A curious confluence of history, industry, and art can be seen in the skull of a rough-toothed dolphin, Steno bredanensis, featured in the special exhibition Whales: Giants of the Deep. The 19.5-inch-long skull is nearly covered with scrimshaw—engraved and pigmented images—of flowering trees, a butterfly, flags, ships, a turret, and a harlequin pattern along the mandible.
Scrimshaw developed as a pastime for whalers who had plenty of idle moments at sea on voyages that sometimes lasted for years. Broadly defined, the term refers to any artifacts and tools made from teeth, tusks, or bones of marine animals, including whales, walruses, and, as in the example above, dolphins (which a type of toothed whale). But scrimshaw is usually more narrowly associated with the delicate engravings on these same materials, augmented with black and sometimes colored pigments.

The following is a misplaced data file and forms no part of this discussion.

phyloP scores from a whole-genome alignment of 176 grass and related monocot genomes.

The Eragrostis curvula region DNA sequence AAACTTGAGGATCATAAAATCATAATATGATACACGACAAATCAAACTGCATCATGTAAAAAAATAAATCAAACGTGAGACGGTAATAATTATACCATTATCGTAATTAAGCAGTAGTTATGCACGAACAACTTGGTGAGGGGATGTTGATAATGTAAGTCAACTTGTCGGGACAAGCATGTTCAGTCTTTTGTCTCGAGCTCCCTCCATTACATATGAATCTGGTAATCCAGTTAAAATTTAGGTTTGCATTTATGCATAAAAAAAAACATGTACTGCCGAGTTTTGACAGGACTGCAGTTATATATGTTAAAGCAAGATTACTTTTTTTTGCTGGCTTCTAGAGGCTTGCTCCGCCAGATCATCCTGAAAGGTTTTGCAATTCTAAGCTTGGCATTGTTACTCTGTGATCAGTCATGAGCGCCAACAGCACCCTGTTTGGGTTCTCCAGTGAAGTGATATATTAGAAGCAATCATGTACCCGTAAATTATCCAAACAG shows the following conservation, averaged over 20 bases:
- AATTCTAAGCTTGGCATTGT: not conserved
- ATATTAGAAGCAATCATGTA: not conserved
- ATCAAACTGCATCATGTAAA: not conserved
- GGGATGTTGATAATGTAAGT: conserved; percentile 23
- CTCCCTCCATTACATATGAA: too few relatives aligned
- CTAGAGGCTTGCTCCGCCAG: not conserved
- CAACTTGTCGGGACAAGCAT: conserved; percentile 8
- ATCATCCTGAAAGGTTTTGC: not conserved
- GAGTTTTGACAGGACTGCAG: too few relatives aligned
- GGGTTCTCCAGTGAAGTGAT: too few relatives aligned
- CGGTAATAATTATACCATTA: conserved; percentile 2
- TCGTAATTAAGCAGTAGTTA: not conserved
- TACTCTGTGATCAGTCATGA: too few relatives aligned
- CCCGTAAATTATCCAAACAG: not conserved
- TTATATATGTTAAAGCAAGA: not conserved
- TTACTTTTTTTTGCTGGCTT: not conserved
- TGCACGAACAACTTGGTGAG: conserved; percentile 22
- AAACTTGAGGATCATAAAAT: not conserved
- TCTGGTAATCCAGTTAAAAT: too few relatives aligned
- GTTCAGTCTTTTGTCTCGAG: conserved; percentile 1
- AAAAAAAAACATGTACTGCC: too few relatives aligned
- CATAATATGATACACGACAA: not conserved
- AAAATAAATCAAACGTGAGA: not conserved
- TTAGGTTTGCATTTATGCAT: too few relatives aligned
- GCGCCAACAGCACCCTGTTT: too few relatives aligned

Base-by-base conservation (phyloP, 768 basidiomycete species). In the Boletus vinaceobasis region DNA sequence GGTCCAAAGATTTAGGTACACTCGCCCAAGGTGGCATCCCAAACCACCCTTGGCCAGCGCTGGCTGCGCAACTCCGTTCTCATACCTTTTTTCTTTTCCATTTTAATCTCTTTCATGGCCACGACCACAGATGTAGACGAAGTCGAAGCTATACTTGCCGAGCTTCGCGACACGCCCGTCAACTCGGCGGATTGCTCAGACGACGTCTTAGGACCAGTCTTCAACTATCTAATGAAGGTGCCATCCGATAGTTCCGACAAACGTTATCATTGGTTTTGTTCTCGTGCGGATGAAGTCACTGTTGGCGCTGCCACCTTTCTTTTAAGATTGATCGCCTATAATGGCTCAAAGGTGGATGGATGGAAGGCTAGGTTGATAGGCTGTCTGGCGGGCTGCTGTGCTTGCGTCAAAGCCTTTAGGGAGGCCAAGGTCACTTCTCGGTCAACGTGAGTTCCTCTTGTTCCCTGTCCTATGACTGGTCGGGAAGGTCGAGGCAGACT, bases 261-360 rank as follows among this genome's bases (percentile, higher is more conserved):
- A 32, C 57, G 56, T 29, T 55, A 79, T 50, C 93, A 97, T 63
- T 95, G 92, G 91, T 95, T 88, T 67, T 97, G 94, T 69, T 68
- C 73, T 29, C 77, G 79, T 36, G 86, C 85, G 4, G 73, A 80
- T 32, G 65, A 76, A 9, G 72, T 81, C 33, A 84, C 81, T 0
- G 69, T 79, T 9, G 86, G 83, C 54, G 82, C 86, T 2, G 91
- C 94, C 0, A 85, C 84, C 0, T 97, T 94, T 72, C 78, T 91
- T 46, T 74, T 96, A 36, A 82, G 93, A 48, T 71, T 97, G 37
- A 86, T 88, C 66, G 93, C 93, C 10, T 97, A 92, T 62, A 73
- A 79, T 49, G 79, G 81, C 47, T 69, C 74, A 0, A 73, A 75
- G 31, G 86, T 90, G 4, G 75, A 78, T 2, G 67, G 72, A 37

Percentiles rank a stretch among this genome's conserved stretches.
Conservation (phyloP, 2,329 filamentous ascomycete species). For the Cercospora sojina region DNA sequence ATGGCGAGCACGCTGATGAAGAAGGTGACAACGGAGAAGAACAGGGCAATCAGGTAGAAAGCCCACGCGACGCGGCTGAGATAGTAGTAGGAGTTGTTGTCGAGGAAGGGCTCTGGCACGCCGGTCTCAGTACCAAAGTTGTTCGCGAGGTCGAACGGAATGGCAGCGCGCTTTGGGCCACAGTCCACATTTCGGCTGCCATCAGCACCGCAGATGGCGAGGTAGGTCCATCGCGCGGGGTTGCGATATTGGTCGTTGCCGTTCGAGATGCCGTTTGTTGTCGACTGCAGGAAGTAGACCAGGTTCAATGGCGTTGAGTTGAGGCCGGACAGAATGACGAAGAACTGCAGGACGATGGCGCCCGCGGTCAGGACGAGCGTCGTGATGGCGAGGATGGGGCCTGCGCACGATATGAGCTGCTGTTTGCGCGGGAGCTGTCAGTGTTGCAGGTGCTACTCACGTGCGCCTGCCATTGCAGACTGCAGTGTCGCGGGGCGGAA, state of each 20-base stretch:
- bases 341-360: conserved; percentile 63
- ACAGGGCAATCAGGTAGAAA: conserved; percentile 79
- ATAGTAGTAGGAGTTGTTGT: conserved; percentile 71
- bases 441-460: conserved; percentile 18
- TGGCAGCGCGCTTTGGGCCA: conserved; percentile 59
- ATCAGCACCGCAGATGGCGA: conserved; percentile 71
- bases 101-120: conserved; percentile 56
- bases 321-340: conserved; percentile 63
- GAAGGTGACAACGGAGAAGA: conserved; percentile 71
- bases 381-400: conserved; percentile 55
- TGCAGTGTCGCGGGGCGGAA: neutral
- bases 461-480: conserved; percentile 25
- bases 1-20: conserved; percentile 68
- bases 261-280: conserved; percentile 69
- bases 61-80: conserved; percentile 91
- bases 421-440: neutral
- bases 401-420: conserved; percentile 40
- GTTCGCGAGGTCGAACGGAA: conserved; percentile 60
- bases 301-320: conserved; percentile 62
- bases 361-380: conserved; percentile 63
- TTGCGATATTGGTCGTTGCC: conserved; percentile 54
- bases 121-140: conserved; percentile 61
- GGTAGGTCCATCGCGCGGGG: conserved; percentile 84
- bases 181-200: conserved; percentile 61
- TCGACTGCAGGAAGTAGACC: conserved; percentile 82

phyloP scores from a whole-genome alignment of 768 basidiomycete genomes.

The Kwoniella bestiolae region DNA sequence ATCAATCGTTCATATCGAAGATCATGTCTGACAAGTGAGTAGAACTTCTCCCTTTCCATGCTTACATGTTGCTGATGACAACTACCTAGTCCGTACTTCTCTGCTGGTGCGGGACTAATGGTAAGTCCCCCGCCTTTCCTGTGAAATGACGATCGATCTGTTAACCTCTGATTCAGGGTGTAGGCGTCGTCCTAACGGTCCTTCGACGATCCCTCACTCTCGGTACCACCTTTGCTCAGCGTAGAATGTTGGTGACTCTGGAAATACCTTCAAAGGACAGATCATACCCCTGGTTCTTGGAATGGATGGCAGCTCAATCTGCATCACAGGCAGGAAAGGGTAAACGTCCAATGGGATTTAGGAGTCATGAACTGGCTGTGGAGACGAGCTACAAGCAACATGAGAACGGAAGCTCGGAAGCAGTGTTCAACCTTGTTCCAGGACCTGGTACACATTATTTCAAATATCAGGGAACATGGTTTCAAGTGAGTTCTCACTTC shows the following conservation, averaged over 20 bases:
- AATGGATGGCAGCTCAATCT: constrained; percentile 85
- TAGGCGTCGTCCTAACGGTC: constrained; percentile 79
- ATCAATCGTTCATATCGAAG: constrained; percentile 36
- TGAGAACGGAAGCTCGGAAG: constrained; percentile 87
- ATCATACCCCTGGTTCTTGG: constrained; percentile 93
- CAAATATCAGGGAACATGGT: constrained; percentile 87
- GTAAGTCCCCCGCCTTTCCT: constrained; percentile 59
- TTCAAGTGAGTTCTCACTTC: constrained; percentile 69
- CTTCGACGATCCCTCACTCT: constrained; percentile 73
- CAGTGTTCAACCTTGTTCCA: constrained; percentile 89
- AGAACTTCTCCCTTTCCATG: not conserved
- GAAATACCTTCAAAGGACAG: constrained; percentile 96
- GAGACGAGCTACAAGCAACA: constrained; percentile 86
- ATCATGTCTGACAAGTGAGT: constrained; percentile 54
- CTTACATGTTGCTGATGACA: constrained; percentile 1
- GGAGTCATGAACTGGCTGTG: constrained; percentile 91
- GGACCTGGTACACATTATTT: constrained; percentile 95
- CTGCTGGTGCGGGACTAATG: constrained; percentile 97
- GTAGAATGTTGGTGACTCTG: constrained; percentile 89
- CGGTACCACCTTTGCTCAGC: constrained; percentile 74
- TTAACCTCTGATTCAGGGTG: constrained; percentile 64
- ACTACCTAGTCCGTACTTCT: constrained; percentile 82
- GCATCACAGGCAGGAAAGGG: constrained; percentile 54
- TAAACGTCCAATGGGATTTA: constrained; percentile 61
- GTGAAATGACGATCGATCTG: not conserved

See more images and read the full story here.
Image credit: © AMNH/D. Finnin